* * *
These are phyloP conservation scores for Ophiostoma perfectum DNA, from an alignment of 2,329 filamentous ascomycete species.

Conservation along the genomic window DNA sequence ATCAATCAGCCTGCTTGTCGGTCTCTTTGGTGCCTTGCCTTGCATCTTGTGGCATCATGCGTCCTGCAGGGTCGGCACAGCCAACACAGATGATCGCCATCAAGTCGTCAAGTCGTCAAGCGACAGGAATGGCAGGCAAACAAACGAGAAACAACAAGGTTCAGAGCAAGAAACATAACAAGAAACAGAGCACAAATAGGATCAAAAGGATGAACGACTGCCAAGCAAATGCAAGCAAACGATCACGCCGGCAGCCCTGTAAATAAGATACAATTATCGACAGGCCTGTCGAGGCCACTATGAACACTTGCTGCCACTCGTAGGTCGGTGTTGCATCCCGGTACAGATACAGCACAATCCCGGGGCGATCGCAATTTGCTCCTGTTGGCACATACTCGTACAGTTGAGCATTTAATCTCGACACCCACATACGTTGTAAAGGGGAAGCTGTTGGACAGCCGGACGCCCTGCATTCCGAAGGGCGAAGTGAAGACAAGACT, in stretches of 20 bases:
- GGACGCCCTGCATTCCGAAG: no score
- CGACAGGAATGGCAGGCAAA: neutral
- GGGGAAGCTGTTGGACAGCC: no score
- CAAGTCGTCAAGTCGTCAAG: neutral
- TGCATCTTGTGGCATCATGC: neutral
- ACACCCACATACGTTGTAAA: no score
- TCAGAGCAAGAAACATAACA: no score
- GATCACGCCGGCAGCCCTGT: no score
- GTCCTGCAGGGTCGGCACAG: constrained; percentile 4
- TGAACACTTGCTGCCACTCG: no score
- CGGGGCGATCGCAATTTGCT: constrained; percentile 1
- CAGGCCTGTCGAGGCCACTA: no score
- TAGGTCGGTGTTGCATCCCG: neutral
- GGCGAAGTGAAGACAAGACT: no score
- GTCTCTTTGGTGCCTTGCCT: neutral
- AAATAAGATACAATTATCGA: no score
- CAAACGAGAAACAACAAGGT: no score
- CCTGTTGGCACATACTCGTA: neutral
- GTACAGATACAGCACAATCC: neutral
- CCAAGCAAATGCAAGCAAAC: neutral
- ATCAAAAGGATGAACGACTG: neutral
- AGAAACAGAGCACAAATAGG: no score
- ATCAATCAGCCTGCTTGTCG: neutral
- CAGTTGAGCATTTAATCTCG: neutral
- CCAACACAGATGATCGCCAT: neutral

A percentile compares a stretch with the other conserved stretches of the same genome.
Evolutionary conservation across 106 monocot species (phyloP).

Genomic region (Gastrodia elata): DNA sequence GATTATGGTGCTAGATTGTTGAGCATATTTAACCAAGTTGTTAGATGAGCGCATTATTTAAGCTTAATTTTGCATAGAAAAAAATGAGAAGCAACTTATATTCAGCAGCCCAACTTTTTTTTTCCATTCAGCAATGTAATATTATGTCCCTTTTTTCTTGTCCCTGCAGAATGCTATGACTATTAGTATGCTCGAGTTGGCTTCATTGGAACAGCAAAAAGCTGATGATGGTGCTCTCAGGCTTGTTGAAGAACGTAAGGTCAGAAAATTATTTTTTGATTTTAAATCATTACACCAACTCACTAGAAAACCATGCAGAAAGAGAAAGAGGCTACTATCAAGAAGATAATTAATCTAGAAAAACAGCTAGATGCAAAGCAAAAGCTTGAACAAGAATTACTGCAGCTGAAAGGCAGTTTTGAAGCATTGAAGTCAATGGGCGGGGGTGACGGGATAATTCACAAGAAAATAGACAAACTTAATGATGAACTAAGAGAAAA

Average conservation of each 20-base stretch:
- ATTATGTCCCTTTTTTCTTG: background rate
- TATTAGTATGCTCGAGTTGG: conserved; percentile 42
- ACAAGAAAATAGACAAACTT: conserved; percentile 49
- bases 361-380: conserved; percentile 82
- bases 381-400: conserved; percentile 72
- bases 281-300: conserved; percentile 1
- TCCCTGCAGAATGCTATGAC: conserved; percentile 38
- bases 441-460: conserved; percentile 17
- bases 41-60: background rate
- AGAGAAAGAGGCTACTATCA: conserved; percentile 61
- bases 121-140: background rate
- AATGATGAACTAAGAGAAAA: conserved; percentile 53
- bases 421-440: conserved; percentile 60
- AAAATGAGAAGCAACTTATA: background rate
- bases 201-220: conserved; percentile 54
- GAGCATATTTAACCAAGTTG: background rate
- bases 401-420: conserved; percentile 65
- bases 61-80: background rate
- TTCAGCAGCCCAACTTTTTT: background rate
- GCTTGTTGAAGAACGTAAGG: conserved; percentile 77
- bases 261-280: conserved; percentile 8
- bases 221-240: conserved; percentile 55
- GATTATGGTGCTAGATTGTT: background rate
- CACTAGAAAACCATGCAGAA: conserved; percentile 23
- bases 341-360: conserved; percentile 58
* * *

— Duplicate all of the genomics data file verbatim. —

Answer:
These are phyloP conservation scores for Ophiostoma perfectum DNA, from an alignment of 2,329 filamentous ascomycete species.

Conservation along the genomic window DNA sequence ATCAATCAGCCTGCTTGTCGGTCTCTTTGGTGCCTTGCCTTGCATCTTGTGGCATCATGCGTCCTGCAGGGTCGGCACAGCCAACACAGATGATCGCCATCAAGTCGTCAAGTCGTCAAGCGACAGGAATGGCAGGCAAACAAACGAGAAACAACAAGGTTCAGAGCAAGAAACATAACAAGAAACAGAGCACAAATAGGATCAAAAGGATGAACGACTGCCAAGCAAATGCAAGCAAACGATCACGCCGGCAGCCCTGTAAATAAGATACAATTATCGACAGGCCTGTCGAGGCCACTATGAACACTTGCTGCCACTCGTAGGTCGGTGTTGCATCCCGGTACAGATACAGCACAATCCCGGGGCGATCGCAATTTGCTCCTGTTGGCACATACTCGTACAGTTGAGCATTTAATCTCGACACCCACATACGTTGTAAAGGGGAAGCTGTTGGACAGCCGGACGCCCTGCATTCCGAAGGGCGAAGTGAAGACAAGACT, in stretches of 20 bases:
- GGACGCCCTGCATTCCGAAG: no score
- CGACAGGAATGGCAGGCAAA: neutral
- GGGGAAGCTGTTGGACAGCC: no score
- CAAGTCGTCAAGTCGTCAAG: neutral
- TGCATCTTGTGGCATCATGC: neutral
- ACACCCACATACGTTGTAAA: no score
- TCAGAGCAAGAAACATAACA: no score
- GATCACGCCGGCAGCCCTGT: no score
- GTCCTGCAGGGTCGGCACAG: constrained; percentile 4
- TGAACACTTGCTGCCACTCG: no score
- CGGGGCGATCGCAATTTGCT: constrained; percentile 1
- CAGGCCTGTCGAGGCCACTA: no score
- TAGGTCGGTGTTGCATCCCG: neutral
- GGCGAAGTGAAGACAAGACT: no score
- GTCTCTTTGGTGCCTTGCCT: neutral
- AAATAAGATACAATTATCGA: no score
- CAAACGAGAAACAACAAGGT: no score
- CCTGTTGGCACATACTCGTA: neutral
- GTACAGATACAGCACAATCC: neutral
- CCAAGCAAATGCAAGCAAAC: neutral
- ATCAAAAGGATGAACGACTG: neutral
- AGAAACAGAGCACAAATAGG: no score
- ATCAATCAGCCTGCTTGTCG: neutral
- CAGTTGAGCATTTAATCTCG: neutral
- CCAACACAGATGATCGCCAT: neutral

A percentile compares a stretch with the other conserved stretches of the same genome.
Evolutionary conservation across 106 monocot species (phyloP).

Genomic region (Gastrodia elata): DNA sequence GATTATGGTGCTAGATTGTTGAGCATATTTAACCAAGTTGTTAGATGAGCGCATTATTTAAGCTTAATTTTGCATAGAAAAAAATGAGAAGCAACTTATATTCAGCAGCCCAACTTTTTTTTTCCATTCAGCAATGTAATATTATGTCCCTTTTTTCTTGTCCCTGCAGAATGCTATGACTATTAGTATGCTCGAGTTGGCTTCATTGGAACAGCAAAAAGCTGATGATGGTGCTCTCAGGCTTGTTGAAGAACGTAAGGTCAGAAAATTATTTTTTGATTTTAAATCATTACACCAACTCACTAGAAAACCATGCAGAAAGAGAAAGAGGCTACTATCAAGAAGATAATTAATCTAGAAAAACAGCTAGATGCAAAGCAAAAGCTTGAACAAGAATTACTGCAGCTGAAAGGCAGTTTTGAAGCATTGAAGTCAATGGGCGGGGGTGACGGGATAATTCACAAGAAAATAGACAAACTTAATGATGAACTAAGAGAAAA

Average conservation of each 20-base stretch:
- ATTATGTCCCTTTTTTCTTG: background rate
- TATTAGTATGCTCGAGTTGG: conserved; percentile 42
- ACAAGAAAATAGACAAACTT: conserved; percentile 49
- bases 361-380: conserved; percentile 82
- bases 381-400: conserved; percentile 72
- bases 281-300: conserved; percentile 1
- TCCCTGCAGAATGCTATGAC: conserved; percentile 38
- bases 441-460: conserved; percentile 17
- bases 41-60: background rate
- AGAGAAAGAGGCTACTATCA: conserved; percentile 61
- bases 121-140: background rate
- AATGATGAACTAAGAGAAAA: conserved; percentile 53
- bases 421-440: conserved; percentile 60
- AAAATGAGAAGCAACTTATA: background rate
- bases 201-220: conserved; percentile 54
- GAGCATATTTAACCAAGTTG: background rate
- bases 401-420: conserved; percentile 65
- bases 61-80: background rate
- TTCAGCAGCCCAACTTTTTT: background rate
- GCTTGTTGAAGAACGTAAGG: conserved; percentile 77
- bases 261-280: conserved; percentile 8
- bases 221-240: conserved; percentile 55
- GATTATGGTGCTAGATTGTT: background rate
- CACTAGAAAACCATGCAGAA: conserved; percentile 23
- bases 341-360: conserved; percentile 58